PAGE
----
Thanks, good afternoon. I was wondering if you could just sort of give us a little more color on the gross margin. So if we think about the 230 basis points improvement quarter-over-quarter, how much of that was related to mix versus the benefits of cost over exceeding price declines.
Yeah. It was a little less than – half of it was mix. The largest part of course was the cost reduction compared to the price reduction, so costs lowering or having lower.
Remember, it takes about six weeks to eight weeks for inventory to flow through our system, right. So we started off with a lot of low cost NAND and product in the pipeline as we went through the quarter, as I mentioned toward the end of the quarter and certainly in this quarter, prices in NAND have literally gone up, so the majority of it was price, but a significant portion of it was mix.
Okay, that's very helpful. And then just on the macro pressures you're now seeing, I think like 90 days ago, you sort of had your antennas up, but you really weren't seeing it as much as maybe some of your competitors were. What changed relative to last quarter? Is it just sort of your geographic mix, is reflected in the timing of you being hit harder now versus say competitors that saw it earlier. Or is there anything else we should think of? Thanks.
Yeah. No, I think it is the international mix you know tied to some of the dynamics that Charlie and I had referenced earlier. We continue to see larger deals and more bundling, but the decision cycles are just taking longer and people are pushing into longer periods of time to evaluate more looks at it, more executive needing to touch deals, etcetera, and so more work.
But the encouraging thing to us is as our win rates continue to be super strong and so we're not losing more business and we're actually seeing more terabytes included in every deal and more bundling. It's just that it's taken a little bit longer to close.
And you, when you say international mix, you mean your direct mix not necessarily, second derivative of U.S. customers who are having weaker business overseas.
Yeah. No. Customers that are buying from international where the deals are originating, and so we mentioned the UK, we mentioned Japan as a couple of those examples that were lower than what we expected.
Got it. Thank you.
Your next question comes from the line of Pinjalim Bora from JPMorgan.
Hey. Thanks for squeezing me in. Hat, great working with you. Could you talk about maybe a little bit more on what drove the decision for you to step away from leading sales channel? Was it thought out from a while ago, and then as we move into next year, should we expect any big changes in the sales structure processes as the new leadership takes hold?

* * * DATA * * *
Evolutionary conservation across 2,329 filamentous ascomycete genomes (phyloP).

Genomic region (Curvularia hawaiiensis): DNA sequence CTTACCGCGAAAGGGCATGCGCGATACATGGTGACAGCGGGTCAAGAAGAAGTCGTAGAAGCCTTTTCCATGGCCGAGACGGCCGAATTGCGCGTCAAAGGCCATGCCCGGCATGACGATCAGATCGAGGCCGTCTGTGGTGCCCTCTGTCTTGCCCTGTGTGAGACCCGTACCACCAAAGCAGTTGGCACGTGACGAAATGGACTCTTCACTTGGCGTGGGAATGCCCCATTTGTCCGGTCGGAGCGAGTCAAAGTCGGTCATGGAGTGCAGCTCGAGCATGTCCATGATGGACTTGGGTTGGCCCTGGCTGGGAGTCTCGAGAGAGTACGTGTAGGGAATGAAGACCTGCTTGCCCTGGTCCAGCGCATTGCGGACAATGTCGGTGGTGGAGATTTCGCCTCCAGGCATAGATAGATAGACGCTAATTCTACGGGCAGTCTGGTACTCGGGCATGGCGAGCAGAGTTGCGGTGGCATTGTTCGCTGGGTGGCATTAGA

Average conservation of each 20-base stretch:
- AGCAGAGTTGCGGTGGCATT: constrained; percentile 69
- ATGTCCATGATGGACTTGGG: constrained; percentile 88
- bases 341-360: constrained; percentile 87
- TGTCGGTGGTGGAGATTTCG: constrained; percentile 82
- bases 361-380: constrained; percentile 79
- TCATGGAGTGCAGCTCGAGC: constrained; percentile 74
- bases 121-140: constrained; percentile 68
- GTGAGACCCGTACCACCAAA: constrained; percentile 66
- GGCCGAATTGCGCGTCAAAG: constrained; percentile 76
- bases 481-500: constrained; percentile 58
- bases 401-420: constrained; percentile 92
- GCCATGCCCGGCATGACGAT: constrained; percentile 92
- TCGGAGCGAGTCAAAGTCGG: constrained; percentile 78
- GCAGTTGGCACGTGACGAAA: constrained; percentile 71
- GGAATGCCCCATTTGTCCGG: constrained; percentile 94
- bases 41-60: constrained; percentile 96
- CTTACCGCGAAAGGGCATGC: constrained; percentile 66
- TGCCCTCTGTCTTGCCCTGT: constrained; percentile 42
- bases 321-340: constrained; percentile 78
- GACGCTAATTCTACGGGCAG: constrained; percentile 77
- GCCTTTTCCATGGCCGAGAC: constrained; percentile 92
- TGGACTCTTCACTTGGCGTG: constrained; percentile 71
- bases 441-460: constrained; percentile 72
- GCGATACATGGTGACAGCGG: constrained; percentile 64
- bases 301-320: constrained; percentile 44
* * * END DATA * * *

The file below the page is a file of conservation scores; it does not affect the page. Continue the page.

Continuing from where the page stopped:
Yeah, thanks Pinjalim for that, I appreciate it. It has been a great joy to be active in an operating capacity and helping build this. It's really a personal driver to be very direct. I have a health issue in my family that over the summer became very acute and I think over the last several quarters Charlie and I have been talking about what's right for Pure, and Pure deserve somebody that's got 150% of their energy that they can put into it.
And so as that health issue kind of surfaced and my need to be a little bit more balanced, it was clearly the right time. We're thrilled to have gotten Paul on board. The company is going to benefit not only from his 150% focus, but his skill, experience and cross-functional experience to go drive this. So I think you know the timing is never perfect for these situations, but it's definitely the right thing for me personally and it's the right thing and very good for Pure, to have somebody like Paul step in.
The third point, I'd make is that I'm still here. I'm very excited. I love this place. As Charlie mentioned, you know my real passion is to be out in front with customers and teams helping drive this. And so I look forward to helping not only in the transition, but also playing a role going forward, not only on strategy, but being able, out in the field to help with customers. So I think it's kind of a win-win for the company and for me.
Okay, thank you.
Your next question comes from the line of Matthew Sheerin from Stifel.
Hi, thank you for taking the call. This is Alvin Park on behalf of Matt Sheerin. I just wanted to confirm that revenue contributions from Pure as-a-Service and Flash ES2 was not as mature, not significantly material. And second of all, I was wondering if you could just give us some color into the economics, the revenue recognition and the cost recognition cadence versus your traditional CapEx sales, I mean Pure as-a-Service.
Sure. Well first of all, I mean just on an overall absolute basis, that is correct and it's not as significant. But it's up well over 200% year-over-year, so it's growing very nicely.
Secondly, it is recognized ratably on a monthly basis, over the years, as customers purchase the service overall. It's priced at a premium currently to a traditional CapEx model. So in the three year time horizon, it tends to be richer for Pure, but it really helps those customers that really want to operate on an OpEx model overall. So does that answer your question?
Yeah. And a follow-up; so then in a CapEx versus an OpEx, you mentioned OpEx is ratable. So is it safe to say that an OpEx will be more with the subscription service afterwards will be front-end heavy, where most of the revenue and cost is recognized upfront and tempered down.
No, no, the whole thing is ratable, both revenue and cost.
No. From a CapEx – you know.
Oh no! CapEx, we recognize roughly and for $100 we recognize we're approximately $70 upfront and then we have roughly $10 each over the three years.
So, okay – and then…
And sort of Pure as-a-service and what I just said about the $30 of subscription base, those are recognized the same, they're both matched, revenue and COGS.